The Beginnings: Experiences of Arab Filmmakers
16.10.2012 - From Cairo to Beirut, Baghdad and
Sanna to Abu Dhabi, five well-known and highly praised Arab
filmmakers shared their stories about how they got their start
making films in the region with a large audience at a special event
hosted by ADFF at the Emirates Palace Ballroom on Tuesday. The
panelists included Egyptian filmmaker Yousry Nasrallah, Iraqi
director Mohamed Jabarah Al Daradji, Egyptian producer and writer
Mohamed Hefzy, Yemeni-British director Bader Ben Hirsi and Abu
Dhabi-born-and-raised writer and director Nawaf Al-Janahi. The
event was moderated by Intishal Tamimi, ADFF's Director of Arabic
Just this week, Nasrallah was named Variety's Middle
East Filmmaker of the Year. The renowned Egyptian director has made
major contributions in shaping contemporary Arab cinema with films
like El Medina (1999), Gate of Sun (2004),
Aquarium (2008) and Scheherazade, Tell Me a Story
(ADFF 2009). His latest work, After the Battle, premiered
in Competition at the Cannes Film Festival and was showcased at
this year's ADFF.
During the candid and genuine panel session, Nasrallah shared
details of his early days growing up in Cairo. "We belonged to a
generation that was challenged when it came to cinema and film. We
couldn't even get our hands on a camera back then." He attended the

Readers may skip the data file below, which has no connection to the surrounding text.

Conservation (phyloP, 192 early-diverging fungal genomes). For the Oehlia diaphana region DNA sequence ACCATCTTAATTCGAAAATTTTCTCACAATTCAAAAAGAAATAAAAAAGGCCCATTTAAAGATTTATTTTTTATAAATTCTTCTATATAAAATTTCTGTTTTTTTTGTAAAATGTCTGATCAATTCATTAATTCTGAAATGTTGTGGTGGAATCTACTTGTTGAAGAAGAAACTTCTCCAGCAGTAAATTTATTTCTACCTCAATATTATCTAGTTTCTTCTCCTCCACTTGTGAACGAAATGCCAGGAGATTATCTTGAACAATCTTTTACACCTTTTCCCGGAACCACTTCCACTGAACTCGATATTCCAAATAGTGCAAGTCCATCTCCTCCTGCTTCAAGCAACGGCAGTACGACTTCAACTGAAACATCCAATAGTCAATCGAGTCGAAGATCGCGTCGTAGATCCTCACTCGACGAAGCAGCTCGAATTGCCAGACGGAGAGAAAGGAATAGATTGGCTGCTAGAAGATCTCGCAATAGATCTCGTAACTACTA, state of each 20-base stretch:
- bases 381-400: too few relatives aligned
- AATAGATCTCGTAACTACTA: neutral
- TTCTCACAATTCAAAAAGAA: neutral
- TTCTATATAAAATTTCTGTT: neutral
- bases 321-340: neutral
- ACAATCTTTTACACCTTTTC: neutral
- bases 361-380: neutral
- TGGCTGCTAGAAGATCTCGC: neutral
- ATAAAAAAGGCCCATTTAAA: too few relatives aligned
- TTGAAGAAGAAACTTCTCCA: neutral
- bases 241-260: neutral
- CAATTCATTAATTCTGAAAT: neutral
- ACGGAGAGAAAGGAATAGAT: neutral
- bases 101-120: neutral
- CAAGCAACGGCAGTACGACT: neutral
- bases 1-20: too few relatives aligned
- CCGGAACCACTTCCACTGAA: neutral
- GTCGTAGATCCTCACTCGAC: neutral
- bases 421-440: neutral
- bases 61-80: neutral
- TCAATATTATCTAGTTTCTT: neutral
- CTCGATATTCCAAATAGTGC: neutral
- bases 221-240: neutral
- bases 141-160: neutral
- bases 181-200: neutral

Cairo Cinema Institute in 1973 and recalls a story: "A group of us
went to the dean's office requesting to use a 16mm or even an 8mm
camera for a project. The dean responded mockingly by saying you
will never lay eyes on a camera until your fourth year. That was
when I decided to escape. I headed to Beirut."
He said he was desperate to be part of a cinematic world where
he could connect with other people in the field. "Although I was
brought up a small protected circle, I went to a small private
German school, my family was known all over Cairo so it was easy
for me - I decided to leave this comfort. All of a sudden, I was
simply Youssef, studying economics in Beirut in 1982; the city was
in the middle of war, where no one knew me, I lived with no
protection whatsoever." The priority during that time in Beirut was
just to be alive; this gave Nasrallah the motivation to make films.
"The newspaper was like an undertaker! It only spoke about victims
of war and the dead. Cinema talks about people who are alive!"
Al Daradji, the Baghdad-born director of the award-winning
Son of Babylon, (ADFF 2009), is no stranger to making
films in difficult circumstances, having shot two features in Iraq
after the US invasion. "Making film amidst a war is extremely
tough, not only because of the lack of resources, but accessibility
and mobility is terribly restricted. Iraq does not have the
infrastructure for living let alone filming." He said people used
to criticise him all the time and wonder why he put himself in such
Al Daradji's love for filmmaking was tangible during the panel.
"A film is like a beautiful woman; my passion for film is like how
one would fall in love with a woman." He added that making a film
is a process of self-discovery. "You have to be unstoppable; if you
are hijacked by troops or jailed, you cannot be discouraged ." He
said production was complicated by local curfews. "How do you
convince female actors to agree to shoot after 12 am and during the
night?" Editing in Iraq was almost impossible; he had to take the
film to Syria or Jordan.
Hefzy runs Film Clinic, which is recognised as one of the
leading production companies in the MENA region. He is the producer
of highly regarded Egyptian indies including Ahmad Abdalla's
Heliopolis (ADFF 2009) and Microphone (2010), and